- Medical malpractice
- Pediatric Injuries
- Long term disability
- Social host liability
- Occupier's Liability
- And more
In a tort claim, the types of damages you can sue for in a wrongful death claim include pecuniary damages (calculable expenses) such as:
- Lost income caused by providing care to the person following their injury, prior to their death, and the costs associated with this care (a travel allowance, medications, and medical treatments).
- Lost income following the person’s death due to an inability to work (grief and emotional pain and suffering).
- Future income losses (earnings or benefits such as pensions that would have come from the deceased person if the death did not occur).
- Expenses incurred due to the loss of the deceased person (for example, if there are now costs associated with home maintenance or child care that the deceased had previously provided).
- Funeral and burial expenses.
The law also provides the possibility for non-pecuniary damages (losses that cannot be established in pure economic terms) such as:
- Loss of guidance.
- Loss of care.
- Loss of companionship.
Other damages may be available.
If the death occurred as a result of a motor vehicle accident, family members of the deceased person may also be able to access compensation through the Statutory Accident Benefits Schedule, also known as ("SABS").
The spouse of a deceased person is entitled to a death benefit of $25,000. Each dependent of the deceased person is entitled to $10,000. If optional insurance coverage was purchased, those amounts double. In the event the deceased family member did not have a spouse, the spousal benefit is divided equally among any dependents.
SABS also pays a funeral benefit to cover expenses of up to $6,000 or up to $8,000 with optional coverage.
SABS coverage (including death benefits for family members) is available for anyone involved in a motor vehicle accident in Ontario, regardless of whether they were at fault for the accident. Although a statutory deductible for non-pecuniary damages is imposed by law in claims by family members arising from the injuries suffered by a loved one, this deductible does not apply when family members sue for wrongful death.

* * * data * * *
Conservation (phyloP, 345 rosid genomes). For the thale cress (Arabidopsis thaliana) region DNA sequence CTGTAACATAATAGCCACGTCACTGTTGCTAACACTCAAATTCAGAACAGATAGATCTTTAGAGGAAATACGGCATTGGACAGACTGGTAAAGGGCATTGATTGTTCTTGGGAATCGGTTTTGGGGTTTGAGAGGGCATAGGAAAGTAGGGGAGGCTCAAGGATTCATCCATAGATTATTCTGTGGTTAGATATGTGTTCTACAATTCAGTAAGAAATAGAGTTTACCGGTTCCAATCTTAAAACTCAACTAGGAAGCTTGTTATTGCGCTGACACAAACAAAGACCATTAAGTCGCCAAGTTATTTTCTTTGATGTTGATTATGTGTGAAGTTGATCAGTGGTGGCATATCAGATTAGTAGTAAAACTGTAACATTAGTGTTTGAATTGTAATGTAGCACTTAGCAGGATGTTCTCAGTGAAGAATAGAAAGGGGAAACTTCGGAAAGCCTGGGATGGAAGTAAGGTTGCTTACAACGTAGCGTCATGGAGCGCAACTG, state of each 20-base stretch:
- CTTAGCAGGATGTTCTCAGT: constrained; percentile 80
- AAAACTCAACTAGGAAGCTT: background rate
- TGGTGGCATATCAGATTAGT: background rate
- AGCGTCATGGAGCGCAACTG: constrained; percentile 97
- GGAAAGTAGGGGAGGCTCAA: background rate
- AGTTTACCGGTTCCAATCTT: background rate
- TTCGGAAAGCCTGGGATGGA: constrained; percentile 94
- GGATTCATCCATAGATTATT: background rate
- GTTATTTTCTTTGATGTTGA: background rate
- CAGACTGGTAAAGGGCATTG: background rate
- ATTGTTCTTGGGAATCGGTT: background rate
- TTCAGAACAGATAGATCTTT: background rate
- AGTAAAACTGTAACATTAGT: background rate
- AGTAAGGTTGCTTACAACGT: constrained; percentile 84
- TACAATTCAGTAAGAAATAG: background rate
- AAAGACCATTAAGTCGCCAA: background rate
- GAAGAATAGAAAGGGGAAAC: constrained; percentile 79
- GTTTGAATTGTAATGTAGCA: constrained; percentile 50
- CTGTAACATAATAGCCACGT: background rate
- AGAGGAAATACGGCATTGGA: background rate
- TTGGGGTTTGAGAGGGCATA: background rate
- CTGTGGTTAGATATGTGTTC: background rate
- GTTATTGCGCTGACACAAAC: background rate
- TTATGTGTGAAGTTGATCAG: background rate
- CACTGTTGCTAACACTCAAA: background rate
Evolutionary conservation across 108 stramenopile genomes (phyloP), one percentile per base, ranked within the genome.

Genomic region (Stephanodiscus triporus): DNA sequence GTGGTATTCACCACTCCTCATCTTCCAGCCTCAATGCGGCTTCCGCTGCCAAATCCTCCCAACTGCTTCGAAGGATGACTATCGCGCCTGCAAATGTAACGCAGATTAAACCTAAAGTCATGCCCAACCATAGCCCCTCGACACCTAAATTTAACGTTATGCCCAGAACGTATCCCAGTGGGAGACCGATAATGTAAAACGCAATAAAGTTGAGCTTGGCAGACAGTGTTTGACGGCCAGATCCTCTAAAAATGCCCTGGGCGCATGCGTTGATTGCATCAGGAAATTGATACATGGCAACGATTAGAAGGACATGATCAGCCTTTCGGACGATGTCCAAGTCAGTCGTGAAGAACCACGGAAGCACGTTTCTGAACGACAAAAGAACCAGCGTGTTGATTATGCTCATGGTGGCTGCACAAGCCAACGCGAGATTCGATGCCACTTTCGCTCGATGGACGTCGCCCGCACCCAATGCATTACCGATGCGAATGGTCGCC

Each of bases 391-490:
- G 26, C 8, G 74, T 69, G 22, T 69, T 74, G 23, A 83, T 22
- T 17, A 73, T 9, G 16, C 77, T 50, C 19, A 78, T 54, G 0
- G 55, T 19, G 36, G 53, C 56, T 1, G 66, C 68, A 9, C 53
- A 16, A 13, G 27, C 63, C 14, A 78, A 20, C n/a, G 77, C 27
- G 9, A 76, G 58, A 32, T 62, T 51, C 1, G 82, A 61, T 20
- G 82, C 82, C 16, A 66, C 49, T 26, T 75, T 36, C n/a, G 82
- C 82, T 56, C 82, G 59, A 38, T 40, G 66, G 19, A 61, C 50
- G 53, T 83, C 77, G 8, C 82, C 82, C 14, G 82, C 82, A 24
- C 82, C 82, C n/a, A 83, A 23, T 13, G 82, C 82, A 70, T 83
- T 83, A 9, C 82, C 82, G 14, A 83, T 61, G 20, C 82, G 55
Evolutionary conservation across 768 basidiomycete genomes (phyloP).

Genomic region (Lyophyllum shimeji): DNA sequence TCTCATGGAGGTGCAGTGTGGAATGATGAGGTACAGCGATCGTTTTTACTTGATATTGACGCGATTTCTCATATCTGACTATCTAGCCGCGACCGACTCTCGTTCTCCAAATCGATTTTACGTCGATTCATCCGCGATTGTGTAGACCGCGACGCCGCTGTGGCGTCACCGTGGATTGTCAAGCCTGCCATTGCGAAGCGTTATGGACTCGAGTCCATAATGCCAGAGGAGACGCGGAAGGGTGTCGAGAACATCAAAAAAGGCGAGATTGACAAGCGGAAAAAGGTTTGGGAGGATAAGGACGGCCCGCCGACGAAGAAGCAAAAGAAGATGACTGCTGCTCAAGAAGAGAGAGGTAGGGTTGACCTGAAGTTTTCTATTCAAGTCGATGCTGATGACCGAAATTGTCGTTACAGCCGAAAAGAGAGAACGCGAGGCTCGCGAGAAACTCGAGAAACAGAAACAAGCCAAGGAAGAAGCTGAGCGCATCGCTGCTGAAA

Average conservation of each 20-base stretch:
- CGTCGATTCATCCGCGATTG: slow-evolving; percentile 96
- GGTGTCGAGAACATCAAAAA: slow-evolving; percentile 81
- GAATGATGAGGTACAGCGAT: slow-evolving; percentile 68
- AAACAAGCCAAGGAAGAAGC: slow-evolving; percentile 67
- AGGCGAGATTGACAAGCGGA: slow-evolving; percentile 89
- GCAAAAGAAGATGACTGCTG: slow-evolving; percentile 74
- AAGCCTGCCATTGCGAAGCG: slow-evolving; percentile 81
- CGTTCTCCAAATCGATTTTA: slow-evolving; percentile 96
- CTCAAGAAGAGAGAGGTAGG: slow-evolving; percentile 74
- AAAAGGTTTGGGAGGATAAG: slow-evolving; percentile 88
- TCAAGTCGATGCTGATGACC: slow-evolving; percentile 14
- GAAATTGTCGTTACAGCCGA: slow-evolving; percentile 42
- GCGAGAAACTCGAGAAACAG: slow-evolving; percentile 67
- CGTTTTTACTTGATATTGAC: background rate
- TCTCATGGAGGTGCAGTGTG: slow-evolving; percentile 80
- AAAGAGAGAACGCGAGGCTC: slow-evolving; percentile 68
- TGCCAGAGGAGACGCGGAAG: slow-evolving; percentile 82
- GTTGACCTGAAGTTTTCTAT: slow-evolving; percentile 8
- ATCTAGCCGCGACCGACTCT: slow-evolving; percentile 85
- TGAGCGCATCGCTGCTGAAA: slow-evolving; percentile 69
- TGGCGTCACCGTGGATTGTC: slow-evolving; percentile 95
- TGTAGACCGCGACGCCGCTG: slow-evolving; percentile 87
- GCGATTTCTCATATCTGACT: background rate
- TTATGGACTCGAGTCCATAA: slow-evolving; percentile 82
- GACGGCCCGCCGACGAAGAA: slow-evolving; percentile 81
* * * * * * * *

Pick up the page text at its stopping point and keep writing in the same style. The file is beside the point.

Gluckstein Personal Injury Lawyers can help.
After the initial shock and despair that accompany the news of the wrongful death of your loved one, you may be feeling overwhelmed at the thought of all the changes this tragic incident will bring to your life. Deciding whether or not to file a claim for damages and not knowing what it may entail can weigh heavily on your mind.
Gluckstein Personal Injury Lawyers believe that you deserve the utmost compassion, empathy and sensitivity during this unimaginable time in your life. When you contact one of our wrongful death lawyers for a free consultation, you will soon learn what our law firm’s commitment to full circle care can come to mean for you.
Our team of personal injury lawyers will not only ask questions to help assess the potential for damages, but also ask how we can be there for you as you grieve. We will offer to help connect you with support groups who have been immensely helpful to some of our other clients. And, as we fiercely advocate for compensation for your losses, we will work with you as a trusted companion on your healing journey.
With expertise in wrongful death cases and a proven track record for results, Gluckstein Personal Injury Lawyers in Toronto, Ottawa, Niagara, and Barrie have the experience, skills and passion to help victims’ families in their quest for justice.